18.Liel, Y, Ulmer, E, Shary, J, et al. (1988) Low circulating vitamin D in obesity. Calcif Tissue Int 43, 199201.
19.Selting, KA, Sharp, CR, Ringold, R, et al. (2016) Serum 25-hydroxyvitamin D concentrations in dogs – correlation with health and cancer risk. Vet Comp Oncol 14, 295305.
20.Gow, AG, Else, R, Evans, H, et al. (2011) Hypovitaminosis D in dogs with inflammatory bowel disease and hypoalbuminaemia. J Small Anim Pract 52, 411418.
21.Parker, VJ, Harjes, LM, Dembek, K, et al. (2017) Association of vitamin D metabolites with parathyroid hormone, fibroblast growth factor-23, calcium, and phosphorous in dogs with various stages of chronic kidney disease. J Vet Intern Med 31, 791798.
22.Gerber, B, Hässig, M & Reusch, CE (2003) Serum concentrations of 1,25-dihydroxycholecalciferol and 25-hydroxycholecalciferol in clinically normal dogs and dogs with acute and chronic renal failure. Am J Vet Res 64, 11611166.
23.Kraus, MS, Rassnick, KM, Wakshlag, JJ, et al. (2014) Relation of vitamin D status to congestive heart failure and cardiovascular events in dogs. J Vet Intern Med 28, 109115.
24.Wakshlag, JJ, Rassnick, KM, Malone, EK, et al. (2011) Cross-sectional study to investigate the association between vitamin D status and cutaneous mast cell tumours in Labrador retrievers. Br J Nutr 106, S60S63.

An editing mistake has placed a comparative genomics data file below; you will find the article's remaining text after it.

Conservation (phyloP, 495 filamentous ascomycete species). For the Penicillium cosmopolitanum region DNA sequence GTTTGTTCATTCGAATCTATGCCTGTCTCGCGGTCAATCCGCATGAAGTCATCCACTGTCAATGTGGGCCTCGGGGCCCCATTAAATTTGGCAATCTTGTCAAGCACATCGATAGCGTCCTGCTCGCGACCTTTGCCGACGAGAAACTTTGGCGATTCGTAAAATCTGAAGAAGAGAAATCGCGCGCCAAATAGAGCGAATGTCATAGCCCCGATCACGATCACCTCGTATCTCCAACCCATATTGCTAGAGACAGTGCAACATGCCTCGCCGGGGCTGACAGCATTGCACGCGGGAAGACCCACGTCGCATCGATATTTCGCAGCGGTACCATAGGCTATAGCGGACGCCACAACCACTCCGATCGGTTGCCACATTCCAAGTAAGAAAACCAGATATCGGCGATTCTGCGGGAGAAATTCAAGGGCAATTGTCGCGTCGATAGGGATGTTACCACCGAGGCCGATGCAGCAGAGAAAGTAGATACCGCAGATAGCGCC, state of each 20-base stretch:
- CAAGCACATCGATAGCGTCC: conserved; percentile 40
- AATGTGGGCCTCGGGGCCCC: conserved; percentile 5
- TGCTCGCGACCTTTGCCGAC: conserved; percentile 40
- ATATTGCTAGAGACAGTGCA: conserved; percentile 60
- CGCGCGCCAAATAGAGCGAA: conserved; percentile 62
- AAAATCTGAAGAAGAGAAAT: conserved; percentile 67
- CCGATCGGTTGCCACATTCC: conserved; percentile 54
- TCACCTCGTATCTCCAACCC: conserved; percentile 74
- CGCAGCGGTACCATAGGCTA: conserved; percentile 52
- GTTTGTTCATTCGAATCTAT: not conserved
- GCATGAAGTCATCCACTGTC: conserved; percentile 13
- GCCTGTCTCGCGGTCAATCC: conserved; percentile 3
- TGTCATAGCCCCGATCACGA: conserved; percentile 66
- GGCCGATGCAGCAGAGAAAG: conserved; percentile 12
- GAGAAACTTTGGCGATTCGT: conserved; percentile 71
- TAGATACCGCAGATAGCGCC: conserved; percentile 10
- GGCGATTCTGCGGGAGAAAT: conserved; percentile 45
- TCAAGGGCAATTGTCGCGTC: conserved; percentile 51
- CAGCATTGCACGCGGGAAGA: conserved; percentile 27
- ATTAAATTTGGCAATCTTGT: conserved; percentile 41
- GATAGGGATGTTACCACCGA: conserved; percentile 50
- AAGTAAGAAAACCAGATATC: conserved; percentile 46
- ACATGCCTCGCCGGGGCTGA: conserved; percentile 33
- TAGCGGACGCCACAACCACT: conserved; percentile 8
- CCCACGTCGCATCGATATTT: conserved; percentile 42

25.Rosa, CT, Schoeman, JP, Berry, JL, et al. (2013) Hypovitaminosis D in dogs with spirocercosis. J Vet Intern Med 27, 11591164.
26.Gerber, B, Hauser, B & Reusch, CE (2004) Serum levels of 25-hydroxycholecalciferol and 1,25-dihydroxycholecalciferol in dogs with hypercalcaemia. Vet Res Commun 8, 669680.
27.German, AJ, Hervera, M, Hunter, L, et al. (2009) Improvement in insulin resistance and reduction in plasma inflammatory adipokines after weight loss in obese dogs. Domest Anim Endocrinol 37, 214226.
28.Wakshlag, JJ, Struble, A, Levine, C, et al. (2011) The effects of weight loss on adipokines and markers of inflammation in dogs. Br J Nutr 106, S11S14.
29.Barić Rafaj, J, Kuleš, A, Marinculić, A, et al. (2017) Plasma markers of inflammation and hemostatic and endothelial activity in naturally overweight and obese dogs. BMC Vet Res 6, 13.
30.Weidner, N, Woods, JP, Conlon, P, et al. (2017) Influence of various factors on circulating 25(OH) vitamin D concentrations in dogs with cancer and healthy dogs. J Vet Intern Med 31, 17961803.